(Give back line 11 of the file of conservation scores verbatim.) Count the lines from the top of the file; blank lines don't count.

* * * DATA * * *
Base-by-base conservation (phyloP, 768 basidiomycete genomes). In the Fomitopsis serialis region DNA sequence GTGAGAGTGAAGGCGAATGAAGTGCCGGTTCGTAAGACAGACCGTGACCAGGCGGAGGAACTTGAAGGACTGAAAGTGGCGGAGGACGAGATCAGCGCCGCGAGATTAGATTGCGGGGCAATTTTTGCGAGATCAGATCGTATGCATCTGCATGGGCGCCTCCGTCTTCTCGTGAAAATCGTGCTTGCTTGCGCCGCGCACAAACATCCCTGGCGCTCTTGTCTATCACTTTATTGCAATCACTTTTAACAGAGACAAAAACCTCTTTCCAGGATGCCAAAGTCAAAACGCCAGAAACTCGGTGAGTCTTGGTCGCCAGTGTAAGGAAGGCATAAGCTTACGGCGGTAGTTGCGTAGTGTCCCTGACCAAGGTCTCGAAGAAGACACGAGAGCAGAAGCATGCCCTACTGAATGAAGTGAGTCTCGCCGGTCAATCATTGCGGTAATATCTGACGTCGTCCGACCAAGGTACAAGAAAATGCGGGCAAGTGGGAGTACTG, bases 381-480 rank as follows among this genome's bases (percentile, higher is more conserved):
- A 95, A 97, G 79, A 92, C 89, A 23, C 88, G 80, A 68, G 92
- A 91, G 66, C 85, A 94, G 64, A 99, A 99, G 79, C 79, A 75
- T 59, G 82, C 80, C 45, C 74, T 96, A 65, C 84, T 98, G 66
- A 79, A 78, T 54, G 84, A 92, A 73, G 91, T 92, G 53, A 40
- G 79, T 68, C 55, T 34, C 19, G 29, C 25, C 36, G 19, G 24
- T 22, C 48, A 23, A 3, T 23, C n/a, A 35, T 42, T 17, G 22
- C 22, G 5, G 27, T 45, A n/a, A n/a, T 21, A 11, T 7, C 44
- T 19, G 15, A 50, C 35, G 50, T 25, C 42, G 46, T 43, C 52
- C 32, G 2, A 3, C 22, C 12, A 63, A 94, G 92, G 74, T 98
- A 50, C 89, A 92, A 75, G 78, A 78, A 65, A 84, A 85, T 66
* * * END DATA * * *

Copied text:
- A 50, C 89, A 92, A 75, G 78, A 78, A 65, A 84, A 85, T 66